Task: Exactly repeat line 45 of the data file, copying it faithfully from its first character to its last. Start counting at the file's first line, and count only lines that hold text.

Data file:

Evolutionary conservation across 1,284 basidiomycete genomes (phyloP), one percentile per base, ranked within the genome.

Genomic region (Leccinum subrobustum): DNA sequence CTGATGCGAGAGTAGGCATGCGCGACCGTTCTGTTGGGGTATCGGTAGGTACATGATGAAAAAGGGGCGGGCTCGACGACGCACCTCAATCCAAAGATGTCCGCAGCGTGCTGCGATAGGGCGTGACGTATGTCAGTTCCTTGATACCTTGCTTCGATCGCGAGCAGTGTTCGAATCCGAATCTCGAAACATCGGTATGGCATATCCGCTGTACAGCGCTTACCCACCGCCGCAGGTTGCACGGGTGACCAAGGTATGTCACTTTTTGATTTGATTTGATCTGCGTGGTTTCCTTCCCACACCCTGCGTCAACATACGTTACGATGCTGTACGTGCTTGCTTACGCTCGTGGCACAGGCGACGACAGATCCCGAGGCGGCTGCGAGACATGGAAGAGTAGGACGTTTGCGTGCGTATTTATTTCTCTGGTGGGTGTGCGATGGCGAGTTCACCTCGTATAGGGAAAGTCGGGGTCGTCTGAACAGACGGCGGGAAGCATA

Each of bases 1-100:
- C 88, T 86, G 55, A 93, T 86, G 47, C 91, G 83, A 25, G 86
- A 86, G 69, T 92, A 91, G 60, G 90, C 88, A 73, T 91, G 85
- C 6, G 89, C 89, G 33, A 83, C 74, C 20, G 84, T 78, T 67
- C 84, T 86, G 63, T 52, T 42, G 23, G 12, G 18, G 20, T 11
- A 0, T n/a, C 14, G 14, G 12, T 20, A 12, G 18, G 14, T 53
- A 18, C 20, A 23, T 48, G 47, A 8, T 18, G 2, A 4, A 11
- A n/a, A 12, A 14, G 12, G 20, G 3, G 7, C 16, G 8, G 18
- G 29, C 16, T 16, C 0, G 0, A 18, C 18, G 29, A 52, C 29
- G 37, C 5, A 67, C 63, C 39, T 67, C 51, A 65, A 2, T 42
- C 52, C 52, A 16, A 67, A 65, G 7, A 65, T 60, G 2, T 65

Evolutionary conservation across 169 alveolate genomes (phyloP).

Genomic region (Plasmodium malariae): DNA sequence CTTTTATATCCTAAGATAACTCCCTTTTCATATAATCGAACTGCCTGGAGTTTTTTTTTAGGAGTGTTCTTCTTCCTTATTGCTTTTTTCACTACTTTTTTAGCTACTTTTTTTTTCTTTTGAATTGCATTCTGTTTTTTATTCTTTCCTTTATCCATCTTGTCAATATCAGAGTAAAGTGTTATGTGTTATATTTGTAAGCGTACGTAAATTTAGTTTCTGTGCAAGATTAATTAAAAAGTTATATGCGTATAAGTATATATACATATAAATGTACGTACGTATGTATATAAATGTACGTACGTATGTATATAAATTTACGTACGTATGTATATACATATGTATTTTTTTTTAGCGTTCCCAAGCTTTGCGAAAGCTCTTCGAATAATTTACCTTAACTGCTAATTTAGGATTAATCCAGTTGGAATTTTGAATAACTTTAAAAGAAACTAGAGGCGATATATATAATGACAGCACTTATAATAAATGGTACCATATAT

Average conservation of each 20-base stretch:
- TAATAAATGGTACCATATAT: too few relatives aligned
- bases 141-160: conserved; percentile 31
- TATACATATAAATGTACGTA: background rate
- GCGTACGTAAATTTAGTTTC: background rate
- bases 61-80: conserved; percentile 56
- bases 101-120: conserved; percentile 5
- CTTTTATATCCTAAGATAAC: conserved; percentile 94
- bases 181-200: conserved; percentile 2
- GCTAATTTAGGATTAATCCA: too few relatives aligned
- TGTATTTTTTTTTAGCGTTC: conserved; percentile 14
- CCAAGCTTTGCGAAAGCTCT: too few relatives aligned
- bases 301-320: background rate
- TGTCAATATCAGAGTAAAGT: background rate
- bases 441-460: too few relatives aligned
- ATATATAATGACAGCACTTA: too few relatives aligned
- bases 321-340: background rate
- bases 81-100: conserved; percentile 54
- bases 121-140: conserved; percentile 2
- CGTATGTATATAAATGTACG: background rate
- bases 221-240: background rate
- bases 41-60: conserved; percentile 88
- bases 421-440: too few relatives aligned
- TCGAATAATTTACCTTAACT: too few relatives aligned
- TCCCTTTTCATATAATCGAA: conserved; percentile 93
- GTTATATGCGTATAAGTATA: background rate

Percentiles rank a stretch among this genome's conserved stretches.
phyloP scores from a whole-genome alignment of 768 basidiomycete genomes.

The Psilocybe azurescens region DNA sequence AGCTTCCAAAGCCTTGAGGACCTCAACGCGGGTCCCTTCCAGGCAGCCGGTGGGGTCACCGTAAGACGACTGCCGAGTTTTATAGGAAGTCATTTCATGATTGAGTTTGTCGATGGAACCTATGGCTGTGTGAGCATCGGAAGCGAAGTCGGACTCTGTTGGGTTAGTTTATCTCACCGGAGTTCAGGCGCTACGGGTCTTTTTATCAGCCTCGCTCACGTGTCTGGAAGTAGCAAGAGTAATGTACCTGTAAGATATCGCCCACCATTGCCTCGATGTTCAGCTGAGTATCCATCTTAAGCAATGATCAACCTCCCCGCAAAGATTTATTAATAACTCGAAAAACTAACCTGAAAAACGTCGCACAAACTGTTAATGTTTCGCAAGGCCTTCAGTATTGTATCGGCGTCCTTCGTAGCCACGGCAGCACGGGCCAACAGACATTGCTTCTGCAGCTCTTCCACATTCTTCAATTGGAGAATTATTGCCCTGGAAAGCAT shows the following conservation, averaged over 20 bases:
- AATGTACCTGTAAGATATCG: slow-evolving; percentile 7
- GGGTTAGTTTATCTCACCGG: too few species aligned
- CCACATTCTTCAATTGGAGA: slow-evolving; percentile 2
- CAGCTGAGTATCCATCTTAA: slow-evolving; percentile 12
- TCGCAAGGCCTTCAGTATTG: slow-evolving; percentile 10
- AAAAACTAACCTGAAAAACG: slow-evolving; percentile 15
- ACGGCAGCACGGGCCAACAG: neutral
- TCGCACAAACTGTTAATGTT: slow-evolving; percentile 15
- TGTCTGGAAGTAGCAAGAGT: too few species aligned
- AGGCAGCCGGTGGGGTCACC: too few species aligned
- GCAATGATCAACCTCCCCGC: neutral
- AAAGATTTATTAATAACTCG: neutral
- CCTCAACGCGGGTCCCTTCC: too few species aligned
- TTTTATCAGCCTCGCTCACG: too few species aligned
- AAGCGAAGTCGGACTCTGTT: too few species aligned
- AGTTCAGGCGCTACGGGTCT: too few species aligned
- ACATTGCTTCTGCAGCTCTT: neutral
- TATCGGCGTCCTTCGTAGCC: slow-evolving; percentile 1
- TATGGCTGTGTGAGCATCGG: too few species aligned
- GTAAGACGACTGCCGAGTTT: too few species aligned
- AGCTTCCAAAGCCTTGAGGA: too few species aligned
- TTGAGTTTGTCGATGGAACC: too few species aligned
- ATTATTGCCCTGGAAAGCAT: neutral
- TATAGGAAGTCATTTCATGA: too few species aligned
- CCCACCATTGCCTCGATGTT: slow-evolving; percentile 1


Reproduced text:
- AATGTACCTGTAAGATATCG: slow-evolving; percentile 7